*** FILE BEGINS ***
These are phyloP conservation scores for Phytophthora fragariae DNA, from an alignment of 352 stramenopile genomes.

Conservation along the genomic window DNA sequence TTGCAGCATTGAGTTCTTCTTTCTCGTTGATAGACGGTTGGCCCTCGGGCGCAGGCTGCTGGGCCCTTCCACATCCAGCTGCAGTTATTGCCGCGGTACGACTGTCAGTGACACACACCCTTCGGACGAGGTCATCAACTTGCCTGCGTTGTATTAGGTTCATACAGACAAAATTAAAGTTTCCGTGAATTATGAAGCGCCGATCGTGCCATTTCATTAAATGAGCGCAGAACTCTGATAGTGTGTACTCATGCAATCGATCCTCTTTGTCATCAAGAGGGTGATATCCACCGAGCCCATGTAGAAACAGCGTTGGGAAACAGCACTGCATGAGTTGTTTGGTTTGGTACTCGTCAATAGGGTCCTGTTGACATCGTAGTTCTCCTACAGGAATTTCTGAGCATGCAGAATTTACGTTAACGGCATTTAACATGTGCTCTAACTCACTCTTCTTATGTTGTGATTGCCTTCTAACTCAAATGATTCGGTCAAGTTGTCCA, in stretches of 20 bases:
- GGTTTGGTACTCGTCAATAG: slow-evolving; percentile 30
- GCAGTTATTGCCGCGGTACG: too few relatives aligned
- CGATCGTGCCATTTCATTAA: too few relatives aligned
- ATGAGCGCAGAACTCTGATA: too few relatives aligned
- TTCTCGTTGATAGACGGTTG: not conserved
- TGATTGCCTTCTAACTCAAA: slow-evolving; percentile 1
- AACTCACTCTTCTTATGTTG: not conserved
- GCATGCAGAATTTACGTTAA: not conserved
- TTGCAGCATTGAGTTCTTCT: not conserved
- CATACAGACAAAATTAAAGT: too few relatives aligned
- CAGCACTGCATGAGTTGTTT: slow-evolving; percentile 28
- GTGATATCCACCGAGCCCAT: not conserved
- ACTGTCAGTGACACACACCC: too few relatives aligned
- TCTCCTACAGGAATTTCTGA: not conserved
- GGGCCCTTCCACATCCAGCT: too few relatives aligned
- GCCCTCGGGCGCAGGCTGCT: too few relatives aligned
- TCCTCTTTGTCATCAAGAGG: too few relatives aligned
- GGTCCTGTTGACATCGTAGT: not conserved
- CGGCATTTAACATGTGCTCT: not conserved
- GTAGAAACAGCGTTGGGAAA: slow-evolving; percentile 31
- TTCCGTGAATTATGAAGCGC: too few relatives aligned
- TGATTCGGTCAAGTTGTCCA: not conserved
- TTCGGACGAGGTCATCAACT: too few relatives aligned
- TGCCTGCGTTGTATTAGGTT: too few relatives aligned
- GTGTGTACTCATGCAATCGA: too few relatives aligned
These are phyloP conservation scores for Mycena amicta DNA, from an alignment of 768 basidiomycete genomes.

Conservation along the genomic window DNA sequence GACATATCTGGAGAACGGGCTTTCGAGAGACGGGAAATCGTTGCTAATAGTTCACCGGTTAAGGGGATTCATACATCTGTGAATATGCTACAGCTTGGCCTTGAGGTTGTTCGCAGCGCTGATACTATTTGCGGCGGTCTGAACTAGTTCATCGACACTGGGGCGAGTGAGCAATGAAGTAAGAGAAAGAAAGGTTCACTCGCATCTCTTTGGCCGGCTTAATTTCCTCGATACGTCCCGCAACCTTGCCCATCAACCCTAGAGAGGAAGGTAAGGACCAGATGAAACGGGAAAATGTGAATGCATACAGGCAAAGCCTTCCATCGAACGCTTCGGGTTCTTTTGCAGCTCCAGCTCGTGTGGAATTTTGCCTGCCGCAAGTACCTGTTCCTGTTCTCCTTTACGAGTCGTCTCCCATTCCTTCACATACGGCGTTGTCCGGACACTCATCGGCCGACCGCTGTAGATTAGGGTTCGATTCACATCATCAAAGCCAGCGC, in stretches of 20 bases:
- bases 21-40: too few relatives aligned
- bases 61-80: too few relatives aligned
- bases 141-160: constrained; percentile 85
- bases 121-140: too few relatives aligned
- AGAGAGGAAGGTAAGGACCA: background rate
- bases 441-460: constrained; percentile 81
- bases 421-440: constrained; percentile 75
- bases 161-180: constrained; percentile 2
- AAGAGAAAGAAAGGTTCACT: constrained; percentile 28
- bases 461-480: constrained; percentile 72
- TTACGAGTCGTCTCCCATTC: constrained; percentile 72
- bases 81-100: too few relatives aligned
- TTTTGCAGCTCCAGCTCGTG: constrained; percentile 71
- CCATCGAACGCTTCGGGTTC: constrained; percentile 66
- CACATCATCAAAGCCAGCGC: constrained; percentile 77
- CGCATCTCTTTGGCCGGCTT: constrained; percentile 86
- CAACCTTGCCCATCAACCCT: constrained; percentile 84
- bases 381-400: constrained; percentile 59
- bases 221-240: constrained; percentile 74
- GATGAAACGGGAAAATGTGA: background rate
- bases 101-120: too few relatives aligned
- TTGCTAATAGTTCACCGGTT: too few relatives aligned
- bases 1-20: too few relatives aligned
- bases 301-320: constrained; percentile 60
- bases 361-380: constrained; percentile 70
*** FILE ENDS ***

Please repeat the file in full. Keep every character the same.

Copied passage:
These are phyloP conservation scores for Phytophthora fragariae DNA, from an alignment of 352 stramenopile genomes.

Conservation along the genomic window DNA sequence TTGCAGCATTGAGTTCTTCTTTCTCGTTGATAGACGGTTGGCCCTCGGGCGCAGGCTGCTGGGCCCTTCCACATCCAGCTGCAGTTATTGCCGCGGTACGACTGTCAGTGACACACACCCTTCGGACGAGGTCATCAACTTGCCTGCGTTGTATTAGGTTCATACAGACAAAATTAAAGTTTCCGTGAATTATGAAGCGCCGATCGTGCCATTTCATTAAATGAGCGCAGAACTCTGATAGTGTGTACTCATGCAATCGATCCTCTTTGTCATCAAGAGGGTGATATCCACCGAGCCCATGTAGAAACAGCGTTGGGAAACAGCACTGCATGAGTTGTTTGGTTTGGTACTCGTCAATAGGGTCCTGTTGACATCGTAGTTCTCCTACAGGAATTTCTGAGCATGCAGAATTTACGTTAACGGCATTTAACATGTGCTCTAACTCACTCTTCTTATGTTGTGATTGCCTTCTAACTCAAATGATTCGGTCAAGTTGTCCA, in stretches of 20 bases:
- GGTTTGGTACTCGTCAATAG: slow-evolving; percentile 30
- GCAGTTATTGCCGCGGTACG: too few relatives aligned
- CGATCGTGCCATTTCATTAA: too few relatives aligned
- ATGAGCGCAGAACTCTGATA: too few relatives aligned
- TTCTCGTTGATAGACGGTTG: not conserved
- TGATTGCCTTCTAACTCAAA: slow-evolving; percentile 1
- AACTCACTCTTCTTATGTTG: not conserved
- GCATGCAGAATTTACGTTAA: not conserved
- TTGCAGCATTGAGTTCTTCT: not conserved
- CATACAGACAAAATTAAAGT: too few relatives aligned
- CAGCACTGCATGAGTTGTTT: slow-evolving; percentile 28
- GTGATATCCACCGAGCCCAT: not conserved
- ACTGTCAGTGACACACACCC: too few relatives aligned
- TCTCCTACAGGAATTTCTGA: not conserved
- GGGCCCTTCCACATCCAGCT: too few relatives aligned
- GCCCTCGGGCGCAGGCTGCT: too few relatives aligned
- TCCTCTTTGTCATCAAGAGG: too few relatives aligned
- GGTCCTGTTGACATCGTAGT: not conserved
- CGGCATTTAACATGTGCTCT: not conserved
- GTAGAAACAGCGTTGGGAAA: slow-evolving; percentile 31
- TTCCGTGAATTATGAAGCGC: too few relatives aligned
- TGATTCGGTCAAGTTGTCCA: not conserved
- TTCGGACGAGGTCATCAACT: too few relatives aligned
- TGCCTGCGTTGTATTAGGTT: too few relatives aligned
- GTGTGTACTCATGCAATCGA: too few relatives aligned
These are phyloP conservation scores for Mycena amicta DNA, from an alignment of 768 basidiomycete genomes.

Conservation along the genomic window DNA sequence GACATATCTGGAGAACGGGCTTTCGAGAGACGGGAAATCGTTGCTAATAGTTCACCGGTTAAGGGGATTCATACATCTGTGAATATGCTACAGCTTGGCCTTGAGGTTGTTCGCAGCGCTGATACTATTTGCGGCGGTCTGAACTAGTTCATCGACACTGGGGCGAGTGAGCAATGAAGTAAGAGAAAGAAAGGTTCACTCGCATCTCTTTGGCCGGCTTAATTTCCTCGATACGTCCCGCAACCTTGCCCATCAACCCTAGAGAGGAAGGTAAGGACCAGATGAAACGGGAAAATGTGAATGCATACAGGCAAAGCCTTCCATCGAACGCTTCGGGTTCTTTTGCAGCTCCAGCTCGTGTGGAATTTTGCCTGCCGCAAGTACCTGTTCCTGTTCTCCTTTACGAGTCGTCTCCCATTCCTTCACATACGGCGTTGTCCGGACACTCATCGGCCGACCGCTGTAGATTAGGGTTCGATTCACATCATCAAAGCCAGCGC, in stretches of 20 bases:
- bases 21-40: too few relatives aligned
- bases 61-80: too few relatives aligned
- bases 141-160: constrained; percentile 85
- bases 121-140: too few relatives aligned
- AGAGAGGAAGGTAAGGACCA: background rate
- bases 441-460: constrained; percentile 81
- bases 421-440: constrained; percentile 75
- bases 161-180: constrained; percentile 2
- AAGAGAAAGAAAGGTTCACT: constrained; percentile 28
- bases 461-480: constrained; percentile 72
- TTACGAGTCGTCTCCCATTC: constrained; percentile 72
- bases 81-100: too few relatives aligned
- TTTTGCAGCTCCAGCTCGTG: constrained; percentile 71
- CCATCGAACGCTTCGGGTTC: constrained; percentile 66
- CACATCATCAAAGCCAGCGC: constrained; percentile 77
- CGCATCTCTTTGGCCGGCTT: constrained; percentile 86
- CAACCTTGCCCATCAACCCT: constrained; percentile 84
- bases 381-400: constrained; percentile 59
- bases 221-240: constrained; percentile 74
- GATGAAACGGGAAAATGTGA: background rate
- bases 101-120: too few relatives aligned
- TTGCTAATAGTTCACCGGTT: too few relatives aligned
- bases 1-20: too few relatives aligned
- bases 301-320: constrained; percentile 60
- bases 361-380: constrained; percentile 70